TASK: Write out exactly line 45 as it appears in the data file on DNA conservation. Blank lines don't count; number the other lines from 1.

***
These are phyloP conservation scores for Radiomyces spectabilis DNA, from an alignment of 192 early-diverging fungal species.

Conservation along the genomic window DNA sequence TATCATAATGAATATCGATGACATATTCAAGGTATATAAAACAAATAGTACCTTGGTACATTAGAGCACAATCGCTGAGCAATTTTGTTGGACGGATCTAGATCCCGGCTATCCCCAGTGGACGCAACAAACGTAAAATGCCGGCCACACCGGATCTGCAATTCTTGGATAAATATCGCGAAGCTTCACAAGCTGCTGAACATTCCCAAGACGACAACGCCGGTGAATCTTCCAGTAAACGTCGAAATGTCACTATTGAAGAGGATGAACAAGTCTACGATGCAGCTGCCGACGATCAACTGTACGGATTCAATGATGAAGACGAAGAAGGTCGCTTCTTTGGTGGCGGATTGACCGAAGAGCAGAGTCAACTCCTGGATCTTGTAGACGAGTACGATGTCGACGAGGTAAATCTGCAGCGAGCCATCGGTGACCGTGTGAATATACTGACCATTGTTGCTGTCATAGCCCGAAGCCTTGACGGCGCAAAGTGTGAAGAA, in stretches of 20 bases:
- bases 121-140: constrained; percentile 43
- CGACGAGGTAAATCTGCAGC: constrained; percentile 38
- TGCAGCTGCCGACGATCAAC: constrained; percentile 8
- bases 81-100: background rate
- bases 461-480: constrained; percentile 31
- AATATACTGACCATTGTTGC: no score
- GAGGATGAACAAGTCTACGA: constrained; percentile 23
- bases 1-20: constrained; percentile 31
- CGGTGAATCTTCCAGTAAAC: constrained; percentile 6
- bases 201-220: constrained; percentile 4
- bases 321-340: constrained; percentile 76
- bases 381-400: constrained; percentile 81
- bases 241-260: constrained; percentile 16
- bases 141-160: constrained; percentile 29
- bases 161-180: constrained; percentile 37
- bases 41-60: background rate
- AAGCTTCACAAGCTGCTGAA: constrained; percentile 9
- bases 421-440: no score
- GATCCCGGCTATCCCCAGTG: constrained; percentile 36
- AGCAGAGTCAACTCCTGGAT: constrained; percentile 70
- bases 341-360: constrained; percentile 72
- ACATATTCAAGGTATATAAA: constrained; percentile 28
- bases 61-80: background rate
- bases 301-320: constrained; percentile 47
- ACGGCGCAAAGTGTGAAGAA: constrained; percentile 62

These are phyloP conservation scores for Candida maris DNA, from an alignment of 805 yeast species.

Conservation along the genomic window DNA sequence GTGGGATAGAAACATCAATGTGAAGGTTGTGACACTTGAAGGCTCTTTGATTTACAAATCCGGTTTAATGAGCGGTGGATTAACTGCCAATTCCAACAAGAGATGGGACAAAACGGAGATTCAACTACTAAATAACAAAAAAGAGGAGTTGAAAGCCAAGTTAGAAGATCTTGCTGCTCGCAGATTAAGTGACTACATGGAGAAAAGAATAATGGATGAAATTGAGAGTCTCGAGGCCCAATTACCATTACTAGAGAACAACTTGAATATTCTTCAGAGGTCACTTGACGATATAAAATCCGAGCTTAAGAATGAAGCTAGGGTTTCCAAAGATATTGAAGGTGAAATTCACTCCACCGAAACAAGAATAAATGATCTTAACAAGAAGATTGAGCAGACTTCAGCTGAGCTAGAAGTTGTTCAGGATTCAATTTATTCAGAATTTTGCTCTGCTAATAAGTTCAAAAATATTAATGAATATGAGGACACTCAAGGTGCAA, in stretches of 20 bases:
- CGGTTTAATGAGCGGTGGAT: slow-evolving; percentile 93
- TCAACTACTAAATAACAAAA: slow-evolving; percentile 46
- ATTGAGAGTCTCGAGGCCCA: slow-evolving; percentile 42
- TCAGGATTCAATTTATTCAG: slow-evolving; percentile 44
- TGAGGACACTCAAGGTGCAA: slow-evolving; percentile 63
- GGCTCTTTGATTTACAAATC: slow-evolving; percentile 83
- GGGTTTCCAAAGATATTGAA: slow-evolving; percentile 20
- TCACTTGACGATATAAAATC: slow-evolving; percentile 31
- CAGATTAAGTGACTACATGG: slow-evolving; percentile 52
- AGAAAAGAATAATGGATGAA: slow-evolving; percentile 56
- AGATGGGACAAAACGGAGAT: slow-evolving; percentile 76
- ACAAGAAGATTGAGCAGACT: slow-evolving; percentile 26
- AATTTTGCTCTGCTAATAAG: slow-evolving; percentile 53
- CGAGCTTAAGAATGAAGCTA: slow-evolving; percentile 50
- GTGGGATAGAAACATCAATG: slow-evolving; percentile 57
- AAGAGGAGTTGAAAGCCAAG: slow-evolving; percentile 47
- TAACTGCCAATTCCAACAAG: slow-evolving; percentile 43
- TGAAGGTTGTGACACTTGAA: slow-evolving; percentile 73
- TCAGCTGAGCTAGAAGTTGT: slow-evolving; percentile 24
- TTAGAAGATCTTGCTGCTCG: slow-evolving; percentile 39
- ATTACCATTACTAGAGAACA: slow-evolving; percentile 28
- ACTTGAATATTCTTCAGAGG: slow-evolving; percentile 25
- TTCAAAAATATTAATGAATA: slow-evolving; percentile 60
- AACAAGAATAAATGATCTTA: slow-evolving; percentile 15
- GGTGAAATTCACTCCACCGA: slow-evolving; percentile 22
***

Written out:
- AAGAGGAGTTGAAAGCCAAG: slow-evolving; percentile 47